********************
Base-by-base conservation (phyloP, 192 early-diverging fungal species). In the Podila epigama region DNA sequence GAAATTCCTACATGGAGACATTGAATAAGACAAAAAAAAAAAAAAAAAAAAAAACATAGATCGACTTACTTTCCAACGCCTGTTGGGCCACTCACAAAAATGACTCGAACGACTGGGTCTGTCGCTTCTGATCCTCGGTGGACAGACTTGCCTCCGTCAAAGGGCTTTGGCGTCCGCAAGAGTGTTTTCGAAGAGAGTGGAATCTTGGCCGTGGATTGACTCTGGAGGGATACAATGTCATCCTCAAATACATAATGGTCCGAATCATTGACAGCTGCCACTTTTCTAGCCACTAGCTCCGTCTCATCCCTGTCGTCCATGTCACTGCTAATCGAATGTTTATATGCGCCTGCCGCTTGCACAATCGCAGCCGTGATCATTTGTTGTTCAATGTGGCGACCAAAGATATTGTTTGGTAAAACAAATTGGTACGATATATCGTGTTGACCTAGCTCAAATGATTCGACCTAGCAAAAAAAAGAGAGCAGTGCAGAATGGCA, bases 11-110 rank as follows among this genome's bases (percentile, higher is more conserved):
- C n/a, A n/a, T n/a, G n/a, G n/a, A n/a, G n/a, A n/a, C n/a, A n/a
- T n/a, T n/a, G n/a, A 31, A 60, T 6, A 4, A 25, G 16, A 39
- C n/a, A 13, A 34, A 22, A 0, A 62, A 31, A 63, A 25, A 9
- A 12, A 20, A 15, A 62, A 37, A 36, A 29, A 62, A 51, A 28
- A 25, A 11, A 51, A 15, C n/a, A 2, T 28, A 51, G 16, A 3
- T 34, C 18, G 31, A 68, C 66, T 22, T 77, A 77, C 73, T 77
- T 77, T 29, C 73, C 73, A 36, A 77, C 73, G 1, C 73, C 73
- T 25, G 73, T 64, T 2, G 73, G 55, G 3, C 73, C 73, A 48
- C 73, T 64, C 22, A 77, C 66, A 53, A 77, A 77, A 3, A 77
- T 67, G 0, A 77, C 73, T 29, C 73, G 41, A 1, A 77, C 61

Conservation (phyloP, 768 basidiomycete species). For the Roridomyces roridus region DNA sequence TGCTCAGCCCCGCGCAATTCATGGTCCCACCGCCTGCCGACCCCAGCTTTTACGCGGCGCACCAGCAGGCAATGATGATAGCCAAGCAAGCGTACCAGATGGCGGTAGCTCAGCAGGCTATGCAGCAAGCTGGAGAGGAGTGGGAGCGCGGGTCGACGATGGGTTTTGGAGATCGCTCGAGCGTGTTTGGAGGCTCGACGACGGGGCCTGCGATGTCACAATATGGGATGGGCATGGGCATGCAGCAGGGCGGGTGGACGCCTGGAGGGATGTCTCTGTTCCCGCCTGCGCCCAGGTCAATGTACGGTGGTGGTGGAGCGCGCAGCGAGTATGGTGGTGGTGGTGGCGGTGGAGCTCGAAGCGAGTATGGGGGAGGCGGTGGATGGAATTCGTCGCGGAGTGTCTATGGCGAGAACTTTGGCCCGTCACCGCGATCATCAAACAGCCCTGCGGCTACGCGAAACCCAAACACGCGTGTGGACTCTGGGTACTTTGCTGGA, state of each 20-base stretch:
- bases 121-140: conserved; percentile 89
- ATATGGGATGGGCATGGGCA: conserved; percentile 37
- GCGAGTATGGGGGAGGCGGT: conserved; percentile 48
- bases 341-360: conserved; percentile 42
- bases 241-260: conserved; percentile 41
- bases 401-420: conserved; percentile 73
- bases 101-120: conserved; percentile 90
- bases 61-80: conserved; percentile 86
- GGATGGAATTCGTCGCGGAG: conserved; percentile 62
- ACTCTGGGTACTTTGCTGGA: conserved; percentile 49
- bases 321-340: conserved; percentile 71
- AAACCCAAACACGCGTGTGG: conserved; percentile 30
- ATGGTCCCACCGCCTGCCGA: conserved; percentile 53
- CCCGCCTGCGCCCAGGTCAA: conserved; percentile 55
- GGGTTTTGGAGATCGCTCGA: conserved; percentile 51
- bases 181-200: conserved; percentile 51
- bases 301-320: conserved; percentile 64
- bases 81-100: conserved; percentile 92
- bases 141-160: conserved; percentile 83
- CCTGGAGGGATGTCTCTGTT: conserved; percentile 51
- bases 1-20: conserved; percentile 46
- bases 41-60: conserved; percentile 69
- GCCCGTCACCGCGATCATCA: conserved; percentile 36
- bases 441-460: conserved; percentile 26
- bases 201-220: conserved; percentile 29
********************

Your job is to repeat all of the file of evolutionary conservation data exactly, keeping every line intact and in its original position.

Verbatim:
Base-by-base conservation (phyloP, 192 early-diverging fungal species). In the Podila epigama region DNA sequence GAAATTCCTACATGGAGACATTGAATAAGACAAAAAAAAAAAAAAAAAAAAAAACATAGATCGACTTACTTTCCAACGCCTGTTGGGCCACTCACAAAAATGACTCGAACGACTGGGTCTGTCGCTTCTGATCCTCGGTGGACAGACTTGCCTCCGTCAAAGGGCTTTGGCGTCCGCAAGAGTGTTTTCGAAGAGAGTGGAATCTTGGCCGTGGATTGACTCTGGAGGGATACAATGTCATCCTCAAATACATAATGGTCCGAATCATTGACAGCTGCCACTTTTCTAGCCACTAGCTCCGTCTCATCCCTGTCGTCCATGTCACTGCTAATCGAATGTTTATATGCGCCTGCCGCTTGCACAATCGCAGCCGTGATCATTTGTTGTTCAATGTGGCGACCAAAGATATTGTTTGGTAAAACAAATTGGTACGATATATCGTGTTGACCTAGCTCAAATGATTCGACCTAGCAAAAAAAAGAGAGCAGTGCAGAATGGCA, bases 11-110 rank as follows among this genome's bases (percentile, higher is more conserved):
- C n/a, A n/a, T n/a, G n/a, G n/a, A n/a, G n/a, A n/a, C n/a, A n/a
- T n/a, T n/a, G n/a, A 31, A 60, T 6, A 4, A 25, G 16, A 39
- C n/a, A 13, A 34, A 22, A 0, A 62, A 31, A 63, A 25, A 9
- A 12, A 20, A 15, A 62, A 37, A 36, A 29, A 62, A 51, A 28
- A 25, A 11, A 51, A 15, C n/a, A 2, T 28, A 51, G 16, A 3
- T 34, C 18, G 31, A 68, C 66, T 22, T 77, A 77, C 73, T 77
- T 77, T 29, C 73, C 73, A 36, A 77, C 73, G 1, C 73, C 73
- T 25, G 73, T 64, T 2, G 73, G 55, G 3, C 73, C 73, A 48
- C 73, T 64, C 22, A 77, C 66, A 53, A 77, A 77, A 3, A 77
- T 67, G 0, A 77, C 73, T 29, C 73, G 41, A 1, A 77, C 61

Conservation (phyloP, 768 basidiomycete species). For the Roridomyces roridus region DNA sequence TGCTCAGCCCCGCGCAATTCATGGTCCCACCGCCTGCCGACCCCAGCTTTTACGCGGCGCACCAGCAGGCAATGATGATAGCCAAGCAAGCGTACCAGATGGCGGTAGCTCAGCAGGCTATGCAGCAAGCTGGAGAGGAGTGGGAGCGCGGGTCGACGATGGGTTTTGGAGATCGCTCGAGCGTGTTTGGAGGCTCGACGACGGGGCCTGCGATGTCACAATATGGGATGGGCATGGGCATGCAGCAGGGCGGGTGGACGCCTGGAGGGATGTCTCTGTTCCCGCCTGCGCCCAGGTCAATGTACGGTGGTGGTGGAGCGCGCAGCGAGTATGGTGGTGGTGGTGGCGGTGGAGCTCGAAGCGAGTATGGGGGAGGCGGTGGATGGAATTCGTCGCGGAGTGTCTATGGCGAGAACTTTGGCCCGTCACCGCGATCATCAAACAGCCCTGCGGCTACGCGAAACCCAAACACGCGTGTGGACTCTGGGTACTTTGCTGGA, state of each 20-base stretch:
- bases 121-140: conserved; percentile 89
- ATATGGGATGGGCATGGGCA: conserved; percentile 37
- GCGAGTATGGGGGAGGCGGT: conserved; percentile 48
- bases 341-360: conserved; percentile 42
- bases 241-260: conserved; percentile 41
- bases 401-420: conserved; percentile 73
- bases 101-120: conserved; percentile 90
- bases 61-80: conserved; percentile 86
- GGATGGAATTCGTCGCGGAG: conserved; percentile 62
- ACTCTGGGTACTTTGCTGGA: conserved; percentile 49
- bases 321-340: conserved; percentile 71
- AAACCCAAACACGCGTGTGG: conserved; percentile 30
- ATGGTCCCACCGCCTGCCGA: conserved; percentile 53
- CCCGCCTGCGCCCAGGTCAA: conserved; percentile 55
- GGGTTTTGGAGATCGCTCGA: conserved; percentile 51
- bases 181-200: conserved; percentile 51
- bases 301-320: conserved; percentile 64
- bases 81-100: conserved; percentile 92
- bases 141-160: conserved; percentile 83
- CCTGGAGGGATGTCTCTGTT: conserved; percentile 51
- bases 1-20: conserved; percentile 46
- bases 41-60: conserved; percentile 69
- GCCCGTCACCGCGATCATCA: conserved; percentile 36
- bases 441-460: conserved; percentile 26
- bases 201-220: conserved; percentile 29